Platforms: PlayStation 3
Release Date: (JP: February 26th, 2009) (NA: March 9th, 2010) (EU: March 12th, 2010)
Players: Single-player, Two-Player (Through mini-games)
Ratings: (ESRB: M) (PEGI: 18)
Yakuza 3 gives you control of the now humbled Kazuma Kiryu as he fights to save the Okinawa orphanage he has put together. Along the way you will uncover numerous conspiracies to undermine the wishes of the small island’s locals as well as something much bigger brewing in Tokyo’s underworld.
Official Game Summary:
After ruling the Tokyo underworld in the first two Yakuza games on PlayStation 2, Kazuma Kiryu moves to Okinawa, a chain of small islands south of mainland Japan, in search of a more sedate life. Along with Haruka, the orphaned daughter of his childhood love, Yumi, he opens an orphanage beside the sea.
For a while, Kazuma’s only concerns are his and the children’s happiness, but when he receives an eviction notice and two suspicious men start hanging around the orphanage, he is forced to take action.
It emerges that the land on which the orphanage lies is to be used to build a holiday resort, although this is merely a smokescreen for a government plot to place a military base on the sleepy island. Connections run deeper than Kazuma could have imagined and the arrival of an old friend suggests that leaving the Yakuza life won’t be so simple.
His past clings to him like the dragon tattoo on his back.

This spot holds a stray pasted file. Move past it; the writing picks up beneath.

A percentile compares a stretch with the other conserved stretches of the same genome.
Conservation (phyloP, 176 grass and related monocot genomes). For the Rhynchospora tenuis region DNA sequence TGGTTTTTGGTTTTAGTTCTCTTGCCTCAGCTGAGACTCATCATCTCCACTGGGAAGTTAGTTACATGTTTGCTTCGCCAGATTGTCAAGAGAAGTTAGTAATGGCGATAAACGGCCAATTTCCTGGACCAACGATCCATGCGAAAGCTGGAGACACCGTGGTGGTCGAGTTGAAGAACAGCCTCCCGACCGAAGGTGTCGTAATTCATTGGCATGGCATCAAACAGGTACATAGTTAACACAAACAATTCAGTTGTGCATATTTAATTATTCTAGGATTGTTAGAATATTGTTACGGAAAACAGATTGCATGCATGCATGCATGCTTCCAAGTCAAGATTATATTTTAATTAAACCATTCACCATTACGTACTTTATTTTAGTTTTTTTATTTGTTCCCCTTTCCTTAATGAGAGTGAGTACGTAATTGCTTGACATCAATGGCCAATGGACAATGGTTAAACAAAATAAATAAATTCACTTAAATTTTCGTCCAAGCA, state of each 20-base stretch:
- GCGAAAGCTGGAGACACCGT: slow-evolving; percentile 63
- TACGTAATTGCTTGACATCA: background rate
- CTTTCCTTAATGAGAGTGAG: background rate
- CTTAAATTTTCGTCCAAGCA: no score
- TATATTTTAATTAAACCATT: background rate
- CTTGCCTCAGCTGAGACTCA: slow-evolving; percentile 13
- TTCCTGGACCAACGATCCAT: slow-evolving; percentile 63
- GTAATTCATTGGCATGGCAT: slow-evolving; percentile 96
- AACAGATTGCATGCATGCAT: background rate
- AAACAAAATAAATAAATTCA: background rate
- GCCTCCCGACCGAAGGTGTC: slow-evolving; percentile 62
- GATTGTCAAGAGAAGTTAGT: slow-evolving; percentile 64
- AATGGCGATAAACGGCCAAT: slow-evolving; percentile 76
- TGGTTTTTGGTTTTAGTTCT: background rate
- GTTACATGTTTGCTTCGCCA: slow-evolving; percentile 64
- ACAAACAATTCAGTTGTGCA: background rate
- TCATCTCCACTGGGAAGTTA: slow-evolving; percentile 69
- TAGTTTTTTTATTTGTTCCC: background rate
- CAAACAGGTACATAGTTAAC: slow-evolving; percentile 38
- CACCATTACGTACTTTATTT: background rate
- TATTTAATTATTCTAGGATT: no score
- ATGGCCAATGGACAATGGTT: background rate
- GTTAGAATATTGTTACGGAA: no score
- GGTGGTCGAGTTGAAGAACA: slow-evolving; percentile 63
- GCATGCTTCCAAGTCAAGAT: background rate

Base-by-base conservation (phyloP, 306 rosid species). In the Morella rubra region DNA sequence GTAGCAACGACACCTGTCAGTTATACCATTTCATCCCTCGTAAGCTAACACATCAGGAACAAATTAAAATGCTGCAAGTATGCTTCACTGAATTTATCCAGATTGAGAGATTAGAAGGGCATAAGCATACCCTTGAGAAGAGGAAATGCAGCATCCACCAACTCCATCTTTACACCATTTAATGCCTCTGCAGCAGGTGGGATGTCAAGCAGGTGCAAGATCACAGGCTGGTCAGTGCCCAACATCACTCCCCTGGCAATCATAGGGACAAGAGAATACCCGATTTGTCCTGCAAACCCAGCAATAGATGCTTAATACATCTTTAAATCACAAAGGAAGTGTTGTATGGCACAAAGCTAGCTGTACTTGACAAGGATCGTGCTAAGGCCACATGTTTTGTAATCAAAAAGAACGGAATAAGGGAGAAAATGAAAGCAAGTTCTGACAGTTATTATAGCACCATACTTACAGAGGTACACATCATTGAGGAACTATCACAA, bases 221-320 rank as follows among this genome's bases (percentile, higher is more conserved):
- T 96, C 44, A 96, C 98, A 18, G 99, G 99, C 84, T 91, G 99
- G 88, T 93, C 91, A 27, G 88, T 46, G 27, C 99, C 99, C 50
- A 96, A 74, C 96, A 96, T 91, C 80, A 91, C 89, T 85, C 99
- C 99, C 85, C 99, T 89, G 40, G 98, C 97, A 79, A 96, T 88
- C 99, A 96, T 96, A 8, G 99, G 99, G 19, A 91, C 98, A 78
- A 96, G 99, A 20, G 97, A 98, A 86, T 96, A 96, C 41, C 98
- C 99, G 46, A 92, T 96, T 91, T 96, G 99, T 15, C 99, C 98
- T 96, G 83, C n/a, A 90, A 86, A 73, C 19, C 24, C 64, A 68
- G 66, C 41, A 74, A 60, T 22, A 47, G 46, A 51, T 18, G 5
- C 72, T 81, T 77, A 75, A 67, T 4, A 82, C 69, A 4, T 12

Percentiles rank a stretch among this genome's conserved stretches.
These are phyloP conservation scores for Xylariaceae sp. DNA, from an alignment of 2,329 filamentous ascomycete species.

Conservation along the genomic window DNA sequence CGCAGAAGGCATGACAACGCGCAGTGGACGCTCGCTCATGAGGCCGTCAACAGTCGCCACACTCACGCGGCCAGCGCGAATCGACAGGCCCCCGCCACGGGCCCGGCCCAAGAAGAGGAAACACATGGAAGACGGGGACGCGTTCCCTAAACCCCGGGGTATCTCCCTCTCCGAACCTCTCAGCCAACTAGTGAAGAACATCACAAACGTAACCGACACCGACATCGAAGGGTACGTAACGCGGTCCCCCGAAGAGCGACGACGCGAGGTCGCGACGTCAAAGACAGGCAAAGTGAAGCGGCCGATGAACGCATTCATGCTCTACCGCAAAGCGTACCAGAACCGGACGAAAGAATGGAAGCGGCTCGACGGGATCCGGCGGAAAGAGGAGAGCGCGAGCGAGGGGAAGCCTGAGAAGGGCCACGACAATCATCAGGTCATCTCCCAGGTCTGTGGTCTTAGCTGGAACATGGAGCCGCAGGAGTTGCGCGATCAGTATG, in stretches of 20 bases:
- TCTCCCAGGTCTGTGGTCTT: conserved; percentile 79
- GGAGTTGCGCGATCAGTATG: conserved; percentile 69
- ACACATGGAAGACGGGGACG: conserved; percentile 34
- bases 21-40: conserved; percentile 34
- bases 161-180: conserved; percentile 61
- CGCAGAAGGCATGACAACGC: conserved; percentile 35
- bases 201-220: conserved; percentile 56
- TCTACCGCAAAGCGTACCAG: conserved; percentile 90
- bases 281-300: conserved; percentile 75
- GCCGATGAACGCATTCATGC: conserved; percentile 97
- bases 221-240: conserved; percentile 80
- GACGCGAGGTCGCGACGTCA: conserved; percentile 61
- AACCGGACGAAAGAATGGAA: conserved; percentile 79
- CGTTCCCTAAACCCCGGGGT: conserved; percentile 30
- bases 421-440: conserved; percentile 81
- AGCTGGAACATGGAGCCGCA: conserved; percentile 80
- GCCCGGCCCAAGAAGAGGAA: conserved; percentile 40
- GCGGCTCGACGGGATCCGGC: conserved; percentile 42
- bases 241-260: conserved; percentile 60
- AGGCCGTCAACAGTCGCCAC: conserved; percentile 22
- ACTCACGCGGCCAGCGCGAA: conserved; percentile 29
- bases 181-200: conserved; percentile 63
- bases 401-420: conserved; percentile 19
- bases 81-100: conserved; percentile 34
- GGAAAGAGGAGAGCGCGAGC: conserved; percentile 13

Yakuza 3’s story follows the same formula that seems so corny but so right at the same time. The main quest definitely kept me interested as I raced for the finish and I happily sacrificed hours of my time on the varying dark and humorous sidequests.
The graphics are pretty but still a bit outdated when compared to more current PlayStation 3 titles. I wish they were a bit more refined but they get the job done without actual looking too bad.
Like Yakuza 2, Yakuza 3 only offers Japanese voiceovers with English subtitles, but this is a too bad a thing considering the voice actors are all huge Japanese talents. The music is also the same as that found in the Japanese version, and I wouldn’t have it any other way. A series as ethnically Japanese as the Yakuza series should definitely be in Japanese. Options are always good though.
Nothing new here, and that’s not entirely a bad thing. Everything you loved about Yakuza 1 and 2 is found here. Anyone looking for new big changes will be a bit disappointed though. I feel they slacked quite a bit on introducing new ideas and concepts into the series. On the plus side, at least you can literally kick out the teeth of your enemies.
The movement and combat controls are solid. My only regret is the lack of a counter skill during combat (Such as that found in Sleeping Dogs). This is really needed when you are fighting 7 goons at once.
Enjoyment Level: A+
I enjoyed every minute of Yakuza 3 and the New Game+ option only increased my feelings toward the game. If you love the Yakuza series or Japanese culture then this is a must buy for your collection. If not, you won’t be too disappointed with a rental.
Overall Score: A
Please share your favorite moment or aspect of the Yakuza series is in the comment section below! Have fun and remember that you don’t need a pinky to be a badass!